Bill Cosby Tells StudentsTo Welcome SurprisesContact: Finnegan, Lisa
NEW YORK - Actor, comedian and author Bill Cosby entertained more than 10,000 Fordham University graduates and their guests at Fordham's 156th Commencement on Saturday, May 19, and received an honorary doctorate of fine arts, honoris causa.
Cosby told graduates that the world is full of surprises and that it is often not fair, but they should embrace change, strive for great integrity and, above all, love and trust their parents.
"The outside world has no assurances, it has no structure and nobody plays fair," Cosby said. "Nobody except your parents. As a parent I can tell you that all we ask is that you trust us enough now to tell us the truth. Show integrity and work for great integrity."
Sounding like his much-loved television character Dr. Huxtable, Cosby assured those who had not yet secured jobs that "it is going to be okay.
If you don't have a job, it's okay. Many of your parents have already resigned themselves to it. It's not okay if you didn't look for one. And don't wait for the perfect job, because you're in denial. There is no perfect job. Remember those words you used in college: 'Go for it?' Well, let's go for it."
Donning a Fordham Education T-shirt and a maroon Fordham baseball cap with a tassel, Cosby encouraged graduates to follow their instincts because that's where they would find success.
When Cosby first started in comedy, "I was told no, no, no. I accepted the no. I took the comedy notes I had been writing, threw them away and went to bed. It wasn't two hours later that I was up looking for those notes because I knew [comedy is what I was meant to do]. And, ladies and gentlemen, you are going to know it. You will know it. People change what they want to do all the time. It's okay to do that. It's okay to change."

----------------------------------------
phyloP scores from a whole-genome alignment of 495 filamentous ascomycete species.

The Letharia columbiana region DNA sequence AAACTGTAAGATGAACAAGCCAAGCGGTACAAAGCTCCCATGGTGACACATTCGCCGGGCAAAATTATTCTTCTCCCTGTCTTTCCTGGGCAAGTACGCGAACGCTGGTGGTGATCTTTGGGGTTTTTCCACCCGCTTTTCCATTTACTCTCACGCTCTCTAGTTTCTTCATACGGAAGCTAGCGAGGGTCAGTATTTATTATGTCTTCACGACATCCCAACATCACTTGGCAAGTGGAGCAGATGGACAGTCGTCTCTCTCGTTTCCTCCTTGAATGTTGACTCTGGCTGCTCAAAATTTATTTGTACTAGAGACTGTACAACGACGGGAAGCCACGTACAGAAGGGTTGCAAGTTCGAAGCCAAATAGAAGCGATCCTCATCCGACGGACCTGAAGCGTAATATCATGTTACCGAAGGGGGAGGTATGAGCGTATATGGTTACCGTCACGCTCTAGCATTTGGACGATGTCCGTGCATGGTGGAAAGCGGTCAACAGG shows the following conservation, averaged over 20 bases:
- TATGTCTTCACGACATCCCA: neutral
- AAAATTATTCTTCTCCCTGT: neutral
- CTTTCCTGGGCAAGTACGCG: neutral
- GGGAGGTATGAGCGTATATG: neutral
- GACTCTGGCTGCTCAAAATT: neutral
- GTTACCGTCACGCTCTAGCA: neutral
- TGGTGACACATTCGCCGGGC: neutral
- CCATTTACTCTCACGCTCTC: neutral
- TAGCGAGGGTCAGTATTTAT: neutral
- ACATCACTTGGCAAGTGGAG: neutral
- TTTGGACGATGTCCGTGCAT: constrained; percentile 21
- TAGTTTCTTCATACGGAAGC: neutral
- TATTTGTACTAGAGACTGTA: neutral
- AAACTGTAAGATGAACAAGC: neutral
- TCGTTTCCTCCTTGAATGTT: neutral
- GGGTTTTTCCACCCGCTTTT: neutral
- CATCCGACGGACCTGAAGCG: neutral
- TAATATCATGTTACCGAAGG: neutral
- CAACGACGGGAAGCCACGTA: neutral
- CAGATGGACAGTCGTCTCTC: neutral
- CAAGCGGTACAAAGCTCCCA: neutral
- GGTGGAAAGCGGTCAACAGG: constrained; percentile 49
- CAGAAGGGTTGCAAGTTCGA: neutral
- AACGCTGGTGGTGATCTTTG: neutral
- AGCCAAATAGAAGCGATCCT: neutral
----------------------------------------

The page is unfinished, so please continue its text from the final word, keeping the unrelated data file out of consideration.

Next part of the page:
In presenting Cosby's honorary doctorate, Regis Bernhardt, dean of the Graduate School of Education noted that "art, whether a poem or a painting or a performance, captures in very particular terms a universal human experience. By that definition, the work of William H. Cosby Jr. constitutes an artistic achievement that helped define the contemporary popular imagination.
"At each stage of his career, Bill Cosby has been part of a continuing dialogue with American society, from his groundbreaking role in the television series I Spy, that teased Cold War sensibilities of the 1960s, to his role as Doctor Huxtable in The Cosby Show that represented
a new image of an African-American family dealing with the familiar conflicts of American life in the 1980s."
Cosby's acclaim as an actor and comedian is well known. Perhaps less reported is his commitment to education. Even after enjoying great success as a television star, Cosby returned to school. He received a master's degree and a doctorate in education (Ed.D.) from the University of Massachusetts Amherst. Since then, he has been a vocal advocate for education and has generously donated to educational institutions, civil rights organizations and social service agencies across the country."The unifying thread that stitches together the different chapters of his long career has been a commitment to education and the adventure of life-long learning," Bernhardt said when presenting Cosby's honorary doctorate.
Turning even personal tragedy into an opportunity to educate, Cosby and his wife formed the Hello Friend/Ennis William Cosby Foundation to honor the memory of their son who was killed in a roadside shooting in 1997. The foundation trains kindergarten through second-grade schoolteachers to work effectively with students who have learning differences.